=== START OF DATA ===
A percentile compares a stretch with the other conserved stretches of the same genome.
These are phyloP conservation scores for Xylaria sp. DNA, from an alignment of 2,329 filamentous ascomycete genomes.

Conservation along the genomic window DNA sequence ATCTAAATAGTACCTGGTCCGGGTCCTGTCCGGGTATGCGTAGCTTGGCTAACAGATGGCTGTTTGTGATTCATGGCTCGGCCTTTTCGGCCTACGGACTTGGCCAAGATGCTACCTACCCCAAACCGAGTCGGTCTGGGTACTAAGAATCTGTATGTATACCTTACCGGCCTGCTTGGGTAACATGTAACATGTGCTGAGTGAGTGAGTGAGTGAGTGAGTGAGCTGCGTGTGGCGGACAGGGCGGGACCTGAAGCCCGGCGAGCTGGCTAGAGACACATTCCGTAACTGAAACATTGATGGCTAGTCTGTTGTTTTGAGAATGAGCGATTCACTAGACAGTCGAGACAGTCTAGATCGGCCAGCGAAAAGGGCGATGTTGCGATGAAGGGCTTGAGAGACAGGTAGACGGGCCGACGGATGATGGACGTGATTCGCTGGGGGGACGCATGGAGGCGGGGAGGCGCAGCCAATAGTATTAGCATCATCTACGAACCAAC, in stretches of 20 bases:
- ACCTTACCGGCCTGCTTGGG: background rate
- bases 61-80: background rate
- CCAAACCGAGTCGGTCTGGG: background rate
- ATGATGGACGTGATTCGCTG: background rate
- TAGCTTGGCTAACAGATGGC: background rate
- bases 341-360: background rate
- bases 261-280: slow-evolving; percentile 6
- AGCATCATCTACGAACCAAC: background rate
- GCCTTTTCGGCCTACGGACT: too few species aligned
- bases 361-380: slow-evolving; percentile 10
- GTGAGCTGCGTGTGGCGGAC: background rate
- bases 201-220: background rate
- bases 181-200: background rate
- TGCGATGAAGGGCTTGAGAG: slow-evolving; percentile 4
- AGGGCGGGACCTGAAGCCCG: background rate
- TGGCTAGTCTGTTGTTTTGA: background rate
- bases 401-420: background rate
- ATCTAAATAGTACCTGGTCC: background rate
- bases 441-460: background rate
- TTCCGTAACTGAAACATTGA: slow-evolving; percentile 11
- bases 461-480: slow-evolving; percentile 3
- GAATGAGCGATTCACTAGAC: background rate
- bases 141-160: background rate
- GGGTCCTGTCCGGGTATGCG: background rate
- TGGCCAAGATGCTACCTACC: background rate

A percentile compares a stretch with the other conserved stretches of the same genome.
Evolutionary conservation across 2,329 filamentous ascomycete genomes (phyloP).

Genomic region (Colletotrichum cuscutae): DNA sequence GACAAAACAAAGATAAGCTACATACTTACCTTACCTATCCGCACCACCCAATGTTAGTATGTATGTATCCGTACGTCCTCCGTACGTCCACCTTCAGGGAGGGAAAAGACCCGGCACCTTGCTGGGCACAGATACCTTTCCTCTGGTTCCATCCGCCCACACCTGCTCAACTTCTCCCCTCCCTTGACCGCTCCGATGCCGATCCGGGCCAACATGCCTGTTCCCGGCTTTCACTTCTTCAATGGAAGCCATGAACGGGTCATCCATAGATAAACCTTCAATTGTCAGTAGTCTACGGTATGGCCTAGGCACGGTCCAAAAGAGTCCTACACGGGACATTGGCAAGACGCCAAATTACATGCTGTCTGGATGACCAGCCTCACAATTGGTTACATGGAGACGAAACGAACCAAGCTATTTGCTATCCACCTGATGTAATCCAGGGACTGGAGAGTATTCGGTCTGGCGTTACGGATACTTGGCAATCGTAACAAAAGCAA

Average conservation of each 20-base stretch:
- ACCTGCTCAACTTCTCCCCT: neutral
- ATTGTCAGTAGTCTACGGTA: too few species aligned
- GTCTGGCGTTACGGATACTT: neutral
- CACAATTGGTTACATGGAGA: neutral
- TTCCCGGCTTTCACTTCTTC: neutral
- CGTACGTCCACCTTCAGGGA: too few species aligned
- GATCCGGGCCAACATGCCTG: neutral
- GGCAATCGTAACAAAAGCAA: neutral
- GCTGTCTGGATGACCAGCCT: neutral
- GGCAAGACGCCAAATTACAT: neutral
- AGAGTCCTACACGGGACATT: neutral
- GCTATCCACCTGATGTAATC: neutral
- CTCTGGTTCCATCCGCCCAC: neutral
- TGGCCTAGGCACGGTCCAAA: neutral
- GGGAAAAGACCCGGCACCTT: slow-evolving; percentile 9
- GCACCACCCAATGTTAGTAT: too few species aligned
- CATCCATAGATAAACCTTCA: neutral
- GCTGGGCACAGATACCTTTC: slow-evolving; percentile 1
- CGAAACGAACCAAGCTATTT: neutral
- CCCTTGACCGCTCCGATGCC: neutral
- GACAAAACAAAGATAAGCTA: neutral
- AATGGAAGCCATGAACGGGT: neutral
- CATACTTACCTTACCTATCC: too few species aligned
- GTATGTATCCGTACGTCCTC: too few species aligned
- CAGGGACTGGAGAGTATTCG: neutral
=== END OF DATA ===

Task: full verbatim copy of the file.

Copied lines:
A percentile compares a stretch with the other conserved stretches of the same genome.
These are phyloP conservation scores for Xylaria sp. DNA, from an alignment of 2,329 filamentous ascomycete genomes.

Conservation along the genomic window DNA sequence ATCTAAATAGTACCTGGTCCGGGTCCTGTCCGGGTATGCGTAGCTTGGCTAACAGATGGCTGTTTGTGATTCATGGCTCGGCCTTTTCGGCCTACGGACTTGGCCAAGATGCTACCTACCCCAAACCGAGTCGGTCTGGGTACTAAGAATCTGTATGTATACCTTACCGGCCTGCTTGGGTAACATGTAACATGTGCTGAGTGAGTGAGTGAGTGAGTGAGTGAGCTGCGTGTGGCGGACAGGGCGGGACCTGAAGCCCGGCGAGCTGGCTAGAGACACATTCCGTAACTGAAACATTGATGGCTAGTCTGTTGTTTTGAGAATGAGCGATTCACTAGACAGTCGAGACAGTCTAGATCGGCCAGCGAAAAGGGCGATGTTGCGATGAAGGGCTTGAGAGACAGGTAGACGGGCCGACGGATGATGGACGTGATTCGCTGGGGGGACGCATGGAGGCGGGGAGGCGCAGCCAATAGTATTAGCATCATCTACGAACCAAC, in stretches of 20 bases:
- ACCTTACCGGCCTGCTTGGG: background rate
- bases 61-80: background rate
- CCAAACCGAGTCGGTCTGGG: background rate
- ATGATGGACGTGATTCGCTG: background rate
- TAGCTTGGCTAACAGATGGC: background rate
- bases 341-360: background rate
- bases 261-280: slow-evolving; percentile 6
- AGCATCATCTACGAACCAAC: background rate
- GCCTTTTCGGCCTACGGACT: too few species aligned
- bases 361-380: slow-evolving; percentile 10
- GTGAGCTGCGTGTGGCGGAC: background rate
- bases 201-220: background rate
- bases 181-200: background rate
- TGCGATGAAGGGCTTGAGAG: slow-evolving; percentile 4
- AGGGCGGGACCTGAAGCCCG: background rate
- TGGCTAGTCTGTTGTTTTGA: background rate
- bases 401-420: background rate
- ATCTAAATAGTACCTGGTCC: background rate
- bases 441-460: background rate
- TTCCGTAACTGAAACATTGA: slow-evolving; percentile 11
- bases 461-480: slow-evolving; percentile 3
- GAATGAGCGATTCACTAGAC: background rate
- bases 141-160: background rate
- GGGTCCTGTCCGGGTATGCG: background rate
- TGGCCAAGATGCTACCTACC: background rate

A percentile compares a stretch with the other conserved stretches of the same genome.
Evolutionary conservation across 2,329 filamentous ascomycete genomes (phyloP).

Genomic region (Colletotrichum cuscutae): DNA sequence GACAAAACAAAGATAAGCTACATACTTACCTTACCTATCCGCACCACCCAATGTTAGTATGTATGTATCCGTACGTCCTCCGTACGTCCACCTTCAGGGAGGGAAAAGACCCGGCACCTTGCTGGGCACAGATACCTTTCCTCTGGTTCCATCCGCCCACACCTGCTCAACTTCTCCCCTCCCTTGACCGCTCCGATGCCGATCCGGGCCAACATGCCTGTTCCCGGCTTTCACTTCTTCAATGGAAGCCATGAACGGGTCATCCATAGATAAACCTTCAATTGTCAGTAGTCTACGGTATGGCCTAGGCACGGTCCAAAAGAGTCCTACACGGGACATTGGCAAGACGCCAAATTACATGCTGTCTGGATGACCAGCCTCACAATTGGTTACATGGAGACGAAACGAACCAAGCTATTTGCTATCCACCTGATGTAATCCAGGGACTGGAGAGTATTCGGTCTGGCGTTACGGATACTTGGCAATCGTAACAAAAGCAA

Average conservation of each 20-base stretch:
- ACCTGCTCAACTTCTCCCCT: neutral
- ATTGTCAGTAGTCTACGGTA: too few species aligned
- GTCTGGCGTTACGGATACTT: neutral
- CACAATTGGTTACATGGAGA: neutral
- TTCCCGGCTTTCACTTCTTC: neutral
- CGTACGTCCACCTTCAGGGA: too few species aligned
- GATCCGGGCCAACATGCCTG: neutral
- GGCAATCGTAACAAAAGCAA: neutral
- GCTGTCTGGATGACCAGCCT: neutral
- GGCAAGACGCCAAATTACAT: neutral
- AGAGTCCTACACGGGACATT: neutral
- GCTATCCACCTGATGTAATC: neutral
- CTCTGGTTCCATCCGCCCAC: neutral
- TGGCCTAGGCACGGTCCAAA: neutral
- GGGAAAAGACCCGGCACCTT: slow-evolving; percentile 9
- GCACCACCCAATGTTAGTAT: too few species aligned
- CATCCATAGATAAACCTTCA: neutral
- GCTGGGCACAGATACCTTTC: slow-evolving; percentile 1
- CGAAACGAACCAAGCTATTT: neutral
- CCCTTGACCGCTCCGATGCC: neutral
- GACAAAACAAAGATAAGCTA: neutral
- AATGGAAGCCATGAACGGGT: neutral
- CATACTTACCTTACCTATCC: too few species aligned
- GTATGTATCCGTACGTCCTC: too few species aligned
- CAGGGACTGGAGAGTATTCG: neutral